The seeds of a rebirth in commodity prices might just have become visible now, but green shoots are a dream for the distant future. I am of course referring to news that commodity companies have been cutting back on major new investment over recent weeks. The age old problem of over-investment in the good times and retrenchment in the bad was thought by some to be a thing of the past, but.. “plus ça change, plus c’est la même chose” as they say! I describe this news as the seeds because for commodity prices to recover demand must again start to exceed supply, or at the very least the possibility of such a scenario is a necessity. We may never have another Chinese investment boom as the country has largely industrialised, largely but not completely. There is still the case for the Chinese hinterland in the north and west to catch up with coastal and central China, but it is unlikely that these less populous areas will have the same global impact as the first great multi-decade capital investment boom that raised the Chinese from little more than subsistence farming to the industrial power house it is today. If such a thing is to occur, Africa and India are the more likely regions. In any case, this news of capital retrenchment will be a huge blow to resource rich economies everywhere as the price of their staples already commanding far less in world markets are now compounded by less inward investment as well. Australia might be one of the few of such economies where there is a recognition that the currency needs to weaken, but self-knowledge is not a prerequisite for markets to correct. We expect the likes of the Russian rouble, Indonesian rupiah and Brazilian real to stay under pressure for a considerable period of time to come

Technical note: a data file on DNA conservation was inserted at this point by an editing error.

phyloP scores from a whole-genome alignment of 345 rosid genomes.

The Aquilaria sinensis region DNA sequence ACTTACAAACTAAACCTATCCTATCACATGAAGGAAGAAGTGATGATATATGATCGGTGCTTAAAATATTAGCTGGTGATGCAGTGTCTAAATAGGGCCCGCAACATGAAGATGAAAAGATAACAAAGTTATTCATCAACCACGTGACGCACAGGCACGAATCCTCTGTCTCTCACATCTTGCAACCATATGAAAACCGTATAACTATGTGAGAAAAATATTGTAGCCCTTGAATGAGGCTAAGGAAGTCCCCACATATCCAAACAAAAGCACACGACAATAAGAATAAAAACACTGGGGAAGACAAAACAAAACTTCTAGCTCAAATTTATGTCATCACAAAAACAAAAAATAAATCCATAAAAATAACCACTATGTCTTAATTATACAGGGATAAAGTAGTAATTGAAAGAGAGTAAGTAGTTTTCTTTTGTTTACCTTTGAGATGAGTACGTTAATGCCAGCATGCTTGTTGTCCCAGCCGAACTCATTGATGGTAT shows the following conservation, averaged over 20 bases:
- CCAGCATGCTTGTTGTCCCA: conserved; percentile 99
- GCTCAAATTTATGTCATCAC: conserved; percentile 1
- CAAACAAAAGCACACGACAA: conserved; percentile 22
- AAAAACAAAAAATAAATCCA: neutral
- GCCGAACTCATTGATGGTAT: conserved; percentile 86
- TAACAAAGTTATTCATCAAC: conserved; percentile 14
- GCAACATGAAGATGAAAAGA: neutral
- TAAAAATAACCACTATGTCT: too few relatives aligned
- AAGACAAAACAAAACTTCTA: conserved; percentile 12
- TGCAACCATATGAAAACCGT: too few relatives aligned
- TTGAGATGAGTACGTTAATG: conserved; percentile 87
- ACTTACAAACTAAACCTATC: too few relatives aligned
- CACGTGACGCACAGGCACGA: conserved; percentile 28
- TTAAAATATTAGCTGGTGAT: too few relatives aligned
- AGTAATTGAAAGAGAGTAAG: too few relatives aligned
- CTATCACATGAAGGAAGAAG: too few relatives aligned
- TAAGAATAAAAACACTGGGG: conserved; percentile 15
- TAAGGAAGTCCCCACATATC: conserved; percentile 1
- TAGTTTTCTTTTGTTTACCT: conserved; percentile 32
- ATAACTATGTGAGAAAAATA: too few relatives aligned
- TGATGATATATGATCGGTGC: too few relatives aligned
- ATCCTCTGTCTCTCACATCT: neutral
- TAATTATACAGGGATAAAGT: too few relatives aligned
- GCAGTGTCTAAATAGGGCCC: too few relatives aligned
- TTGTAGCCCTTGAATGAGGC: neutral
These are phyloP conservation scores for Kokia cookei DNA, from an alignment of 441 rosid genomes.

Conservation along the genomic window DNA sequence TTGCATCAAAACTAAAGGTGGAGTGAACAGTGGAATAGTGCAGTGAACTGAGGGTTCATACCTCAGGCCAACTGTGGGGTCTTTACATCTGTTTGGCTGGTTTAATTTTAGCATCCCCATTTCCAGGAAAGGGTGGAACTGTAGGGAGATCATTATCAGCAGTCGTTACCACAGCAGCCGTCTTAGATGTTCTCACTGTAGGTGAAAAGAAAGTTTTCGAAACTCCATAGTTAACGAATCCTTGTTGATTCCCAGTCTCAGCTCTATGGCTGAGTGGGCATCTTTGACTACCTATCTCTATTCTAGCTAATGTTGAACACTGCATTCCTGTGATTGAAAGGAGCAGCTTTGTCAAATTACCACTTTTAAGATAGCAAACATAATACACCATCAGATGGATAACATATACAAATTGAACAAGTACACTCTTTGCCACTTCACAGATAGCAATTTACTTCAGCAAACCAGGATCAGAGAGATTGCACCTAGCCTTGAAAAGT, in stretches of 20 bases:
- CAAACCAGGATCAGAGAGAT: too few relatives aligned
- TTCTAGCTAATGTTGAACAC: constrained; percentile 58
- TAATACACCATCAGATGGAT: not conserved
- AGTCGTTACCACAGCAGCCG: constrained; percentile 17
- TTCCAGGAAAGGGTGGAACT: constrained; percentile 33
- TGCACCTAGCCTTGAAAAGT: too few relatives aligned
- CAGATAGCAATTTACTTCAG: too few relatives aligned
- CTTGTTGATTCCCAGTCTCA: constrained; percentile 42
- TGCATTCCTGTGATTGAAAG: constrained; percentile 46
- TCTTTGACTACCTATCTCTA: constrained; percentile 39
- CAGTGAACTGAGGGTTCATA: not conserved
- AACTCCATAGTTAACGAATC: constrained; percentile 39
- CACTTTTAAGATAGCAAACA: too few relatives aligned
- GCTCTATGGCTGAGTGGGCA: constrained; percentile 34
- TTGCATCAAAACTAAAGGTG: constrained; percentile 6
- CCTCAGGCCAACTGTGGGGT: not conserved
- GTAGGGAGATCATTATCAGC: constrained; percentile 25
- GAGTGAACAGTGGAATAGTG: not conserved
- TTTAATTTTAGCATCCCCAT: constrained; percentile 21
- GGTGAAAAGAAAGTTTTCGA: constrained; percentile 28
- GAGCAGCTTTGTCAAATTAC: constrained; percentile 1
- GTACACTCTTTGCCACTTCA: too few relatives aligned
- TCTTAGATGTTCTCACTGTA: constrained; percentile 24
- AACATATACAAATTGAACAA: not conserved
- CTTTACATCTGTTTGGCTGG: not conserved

The flip side of commodity price weakness can be seen in South Korea where a record current account surplus for the first half of the year was published on the back of lower oil import bill. Resource poor and a big importer of commodities, the boost from lower import prices has caused the rising surplus to become a concern to the Korean monetary authorities. Currency appreciation versus trading rivals has resulted in efforts now being made to encourage foreign investment. As they say, every cloud has a silver lining.
This week will see the hugely important non-farm payrolls report published in the United States, detailing the evolution of employment trends in the world’s largest developed economy. As we get closer to the Federal Reserve initiating interest rate normalisation, the key metric that central bankers are focused on is wage growth and the tightness of the labour market. It was written in the last minutes of the FOMC for all to see…”it will be appropriate to raise the target range for the Federal funds rate when..()… some further improvement in the labour market”. Enough said!
Later on today we get some ISM data as well, which will be a nice aperitif before the main course later on in the week. We expect further evidence that the US economy is powering ahead. We continue to believe that the next big moves will see the US dollar appreciate against the euro and pound sterling, but we remain as confused as everyone else about when this will happen. GBP remains stubbornly strong, the only thing I will say about it is that I believe EUR/GBP will be more relevant to determining how long sterling strength will persist. I am convinced that the competitiveness of the British currency in the context of its relationship with the euro is the most likely thing to dent its continued strength, but we might be some way from the peak at the moment. Time will tell…
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